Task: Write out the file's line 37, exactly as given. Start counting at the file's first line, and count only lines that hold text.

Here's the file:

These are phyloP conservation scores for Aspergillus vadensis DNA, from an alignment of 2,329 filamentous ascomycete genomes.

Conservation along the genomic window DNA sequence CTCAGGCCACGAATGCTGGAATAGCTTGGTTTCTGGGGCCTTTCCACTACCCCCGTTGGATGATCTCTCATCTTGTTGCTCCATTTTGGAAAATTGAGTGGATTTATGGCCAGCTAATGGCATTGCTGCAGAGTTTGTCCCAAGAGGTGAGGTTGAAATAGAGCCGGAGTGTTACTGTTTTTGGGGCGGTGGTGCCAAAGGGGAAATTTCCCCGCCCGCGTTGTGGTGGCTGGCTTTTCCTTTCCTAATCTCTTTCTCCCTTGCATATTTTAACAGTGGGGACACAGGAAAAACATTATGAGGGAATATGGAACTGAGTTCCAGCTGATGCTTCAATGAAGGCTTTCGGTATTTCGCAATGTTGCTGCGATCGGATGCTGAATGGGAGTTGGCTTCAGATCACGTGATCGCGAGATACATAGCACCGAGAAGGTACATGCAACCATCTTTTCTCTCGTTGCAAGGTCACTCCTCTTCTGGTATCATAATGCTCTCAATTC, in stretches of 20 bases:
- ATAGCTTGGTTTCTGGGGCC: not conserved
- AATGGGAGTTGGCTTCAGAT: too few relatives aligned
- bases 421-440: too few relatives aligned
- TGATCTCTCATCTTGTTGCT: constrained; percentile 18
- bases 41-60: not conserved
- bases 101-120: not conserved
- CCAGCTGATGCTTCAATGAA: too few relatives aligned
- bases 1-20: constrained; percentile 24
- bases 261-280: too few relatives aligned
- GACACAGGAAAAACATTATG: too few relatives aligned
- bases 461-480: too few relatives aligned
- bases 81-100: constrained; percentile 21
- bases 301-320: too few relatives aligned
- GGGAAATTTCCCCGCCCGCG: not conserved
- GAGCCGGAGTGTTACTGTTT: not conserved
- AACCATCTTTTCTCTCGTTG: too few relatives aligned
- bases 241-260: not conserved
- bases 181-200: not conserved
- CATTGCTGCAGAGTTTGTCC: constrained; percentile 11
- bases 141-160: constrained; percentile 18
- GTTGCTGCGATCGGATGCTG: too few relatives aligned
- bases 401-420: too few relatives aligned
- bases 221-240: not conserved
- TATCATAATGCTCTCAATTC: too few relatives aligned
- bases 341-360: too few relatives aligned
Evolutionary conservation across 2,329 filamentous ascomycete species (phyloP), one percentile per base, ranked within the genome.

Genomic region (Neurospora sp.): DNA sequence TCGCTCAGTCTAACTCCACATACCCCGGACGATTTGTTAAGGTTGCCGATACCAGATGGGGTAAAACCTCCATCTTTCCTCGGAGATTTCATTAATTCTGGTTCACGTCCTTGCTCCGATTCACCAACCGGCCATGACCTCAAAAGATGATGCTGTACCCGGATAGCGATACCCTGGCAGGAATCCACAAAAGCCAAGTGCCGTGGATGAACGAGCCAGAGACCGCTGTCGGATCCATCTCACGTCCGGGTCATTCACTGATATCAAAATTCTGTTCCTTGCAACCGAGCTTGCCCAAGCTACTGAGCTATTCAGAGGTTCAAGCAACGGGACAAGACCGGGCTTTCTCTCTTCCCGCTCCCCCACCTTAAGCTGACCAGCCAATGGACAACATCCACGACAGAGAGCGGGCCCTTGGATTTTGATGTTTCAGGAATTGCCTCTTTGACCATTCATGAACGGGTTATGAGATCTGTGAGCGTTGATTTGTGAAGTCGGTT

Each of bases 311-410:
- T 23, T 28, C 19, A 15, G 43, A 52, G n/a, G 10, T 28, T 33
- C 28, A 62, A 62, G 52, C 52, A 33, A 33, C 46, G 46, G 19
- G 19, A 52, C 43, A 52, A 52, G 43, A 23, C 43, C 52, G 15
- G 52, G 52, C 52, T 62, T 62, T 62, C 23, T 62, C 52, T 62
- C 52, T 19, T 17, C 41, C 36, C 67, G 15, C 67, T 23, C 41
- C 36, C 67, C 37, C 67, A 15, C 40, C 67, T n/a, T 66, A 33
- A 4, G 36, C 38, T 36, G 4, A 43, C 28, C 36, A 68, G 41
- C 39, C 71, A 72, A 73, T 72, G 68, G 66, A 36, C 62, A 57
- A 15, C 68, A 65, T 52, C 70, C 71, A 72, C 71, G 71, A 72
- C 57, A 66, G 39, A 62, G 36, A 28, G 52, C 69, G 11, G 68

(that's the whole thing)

- A 4, G 36, C 38, T 36, G 4, A 43, C 28, C 36, A 68, G 41